Forgot your password?

The Krakatoa Volcano

By Edited Jul 23, 2016 0 1


The Krakatoa volcano was a series of volcanic islands made completely from lava, located in the Sunda Strait between the Islands of Java and Sumatra in Indonesia. Krakatoa consisted of three main islands; Lang, Panjang, and Verlaten. In total there is over 130 active volcanoes in Indonesia, with the Krakatoa volcano being one of the most famous, mainly from its violent history. Krakatoa is also known as Anak Krakatau or "Child Of Karkatoa".

Krakatoa became Anak Krakatau after the massive eruption in 1883 that completely destroyed the volcano. It is now 4 seperate islands that have taken over 100 years to naturally rebuild themselves.

Anak Krakatua is located directly above the Indo-Australian plate that is subducting under the Eurasian plate.

The Krakatoa Volcano - Ocean View

Violent History

Although the Krakatoa volcano has been active since around 416 AD, the eruption in 1883 is the main fixture in it's long history. On August 27th 1883, four large volcanic explosions completely destroyed the islands of Krakatoa.

The explosions were heard over 3,500 km's (2,200 mi) away in Perth, Australia. Recordings show that the shockwave from the explosions reverberated around the earth 7 times, along with ash being shot up 80 km (50 mi) into the air. Estimates compare the explosion to the equivalent force of 200 megatons of TNT. The Krakatoa volcano explosion of 1883 is the fifth largest in recorded history.

The resulting tsunami, pyroclastic flow, lava flow, and volcanic ash cloud killed 36,417 people, but some sources have put the death toll at over 120,000 and ultimately destroyed over 160 villages along the coast of Java and Sumatra.

The Krakatoa Volcano - Smoking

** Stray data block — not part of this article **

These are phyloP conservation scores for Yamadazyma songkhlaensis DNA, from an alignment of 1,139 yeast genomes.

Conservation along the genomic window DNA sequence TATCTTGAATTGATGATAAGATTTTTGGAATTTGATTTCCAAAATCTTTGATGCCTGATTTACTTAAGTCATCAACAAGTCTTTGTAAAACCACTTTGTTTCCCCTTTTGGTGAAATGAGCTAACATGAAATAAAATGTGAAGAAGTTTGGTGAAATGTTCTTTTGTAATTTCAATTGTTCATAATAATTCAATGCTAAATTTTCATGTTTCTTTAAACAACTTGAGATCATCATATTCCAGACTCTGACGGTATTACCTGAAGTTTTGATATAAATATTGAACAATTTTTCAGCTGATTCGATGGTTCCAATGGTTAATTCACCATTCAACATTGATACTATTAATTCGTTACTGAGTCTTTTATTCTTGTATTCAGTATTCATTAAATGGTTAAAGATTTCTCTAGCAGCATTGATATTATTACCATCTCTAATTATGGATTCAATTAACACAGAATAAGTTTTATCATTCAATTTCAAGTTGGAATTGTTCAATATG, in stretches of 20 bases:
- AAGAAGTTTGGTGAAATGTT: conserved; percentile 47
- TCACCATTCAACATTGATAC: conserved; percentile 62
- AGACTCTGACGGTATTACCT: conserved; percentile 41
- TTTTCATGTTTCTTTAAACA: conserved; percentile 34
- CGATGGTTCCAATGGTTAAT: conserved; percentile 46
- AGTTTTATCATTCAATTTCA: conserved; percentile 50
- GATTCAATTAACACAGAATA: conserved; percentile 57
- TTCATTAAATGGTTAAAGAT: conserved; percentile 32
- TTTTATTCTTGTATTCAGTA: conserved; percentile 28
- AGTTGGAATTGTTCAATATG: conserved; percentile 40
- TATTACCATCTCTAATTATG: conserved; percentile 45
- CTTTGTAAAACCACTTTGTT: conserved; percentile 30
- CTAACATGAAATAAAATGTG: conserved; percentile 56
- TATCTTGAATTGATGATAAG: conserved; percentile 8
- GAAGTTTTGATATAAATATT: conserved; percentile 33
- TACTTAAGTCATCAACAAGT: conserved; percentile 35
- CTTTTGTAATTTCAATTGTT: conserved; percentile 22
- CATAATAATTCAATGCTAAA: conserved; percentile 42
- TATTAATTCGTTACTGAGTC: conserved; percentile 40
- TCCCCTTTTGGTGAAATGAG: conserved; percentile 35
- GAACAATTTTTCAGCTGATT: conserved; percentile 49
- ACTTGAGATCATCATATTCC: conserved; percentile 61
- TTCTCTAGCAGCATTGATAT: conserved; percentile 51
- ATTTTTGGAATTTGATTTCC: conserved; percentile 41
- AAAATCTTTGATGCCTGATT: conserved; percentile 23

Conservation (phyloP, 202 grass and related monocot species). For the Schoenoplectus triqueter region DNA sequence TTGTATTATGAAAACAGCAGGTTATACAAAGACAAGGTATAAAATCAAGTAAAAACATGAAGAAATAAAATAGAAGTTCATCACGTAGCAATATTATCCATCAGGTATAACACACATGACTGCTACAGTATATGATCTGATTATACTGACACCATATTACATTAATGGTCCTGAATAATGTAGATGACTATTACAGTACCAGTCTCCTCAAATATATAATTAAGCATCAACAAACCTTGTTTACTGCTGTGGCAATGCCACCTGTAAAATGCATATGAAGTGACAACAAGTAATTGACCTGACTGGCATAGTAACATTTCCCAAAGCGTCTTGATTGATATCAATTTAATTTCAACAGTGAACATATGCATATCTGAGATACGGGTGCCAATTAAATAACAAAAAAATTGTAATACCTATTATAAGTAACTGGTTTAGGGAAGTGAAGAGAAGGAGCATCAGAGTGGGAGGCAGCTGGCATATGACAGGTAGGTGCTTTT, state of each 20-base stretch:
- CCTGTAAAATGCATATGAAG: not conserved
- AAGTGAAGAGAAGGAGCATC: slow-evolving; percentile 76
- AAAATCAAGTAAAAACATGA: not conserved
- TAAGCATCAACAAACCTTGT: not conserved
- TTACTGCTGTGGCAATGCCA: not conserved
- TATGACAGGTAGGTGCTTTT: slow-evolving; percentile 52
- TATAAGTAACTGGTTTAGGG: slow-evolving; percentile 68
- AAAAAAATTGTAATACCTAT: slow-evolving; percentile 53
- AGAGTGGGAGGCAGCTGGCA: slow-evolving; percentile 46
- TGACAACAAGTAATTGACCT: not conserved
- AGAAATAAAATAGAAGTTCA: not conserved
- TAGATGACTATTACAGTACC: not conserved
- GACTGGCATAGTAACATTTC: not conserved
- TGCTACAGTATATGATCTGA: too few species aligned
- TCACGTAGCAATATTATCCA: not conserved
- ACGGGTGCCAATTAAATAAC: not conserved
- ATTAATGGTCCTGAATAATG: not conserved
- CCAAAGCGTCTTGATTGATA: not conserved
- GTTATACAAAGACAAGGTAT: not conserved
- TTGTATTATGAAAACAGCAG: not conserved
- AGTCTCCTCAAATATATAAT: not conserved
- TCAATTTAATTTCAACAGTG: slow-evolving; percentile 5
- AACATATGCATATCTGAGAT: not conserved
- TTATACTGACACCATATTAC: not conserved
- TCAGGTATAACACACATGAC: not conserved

Global temperatures fell an average 1.2 degrees celsius in the year following the massive eruption and resulting explosion.

The Krakatoa volcano began rebuilding itself from the ocean floor in 1927, and reached the ocean surface in 1952. The new cone is over 400 feet (120 m) high, and is known now as Anak Krakatoa, or "Child Of Krakatoa".

In 1980, Anak Krakatoa officially became a national Indonesian park, known as Ujung Kulon National Park.

Recent Activity

The Krakatoa volcano island grows an average 5 inches (13 cm) per week, or 6.8 meters per year. The volcano is considered active, with the last large eruption occurring in 1994, and a smaller eruption in April 2008.

Since 2008, many small eruptions and small lava flows have been occuring frequently.

Despite the island being completely formed by lava, volcanic ash and soil, Anak Krakatau is the home to over 475 species of plants and various animals. These animals include, birds, bats, reptiles, and some mammals.

The Krakatoa Volcano


Jun 28, 2012 2:17am
Good information...
Add a new comment - No HTML
You must be logged in and verified to post a comment. Please log in or sign up to comment.

Explore InfoBarrel

Auto Business & Money Entertainment Environment Health History Home & Garden InfoBarrel University Lifestyle Sports Technology Travel & Places
© Copyright 2008 - 2016 by Hinzie Media Inc. Terms of Service Privacy Policy XML Sitemap

Follow IB Travel & Places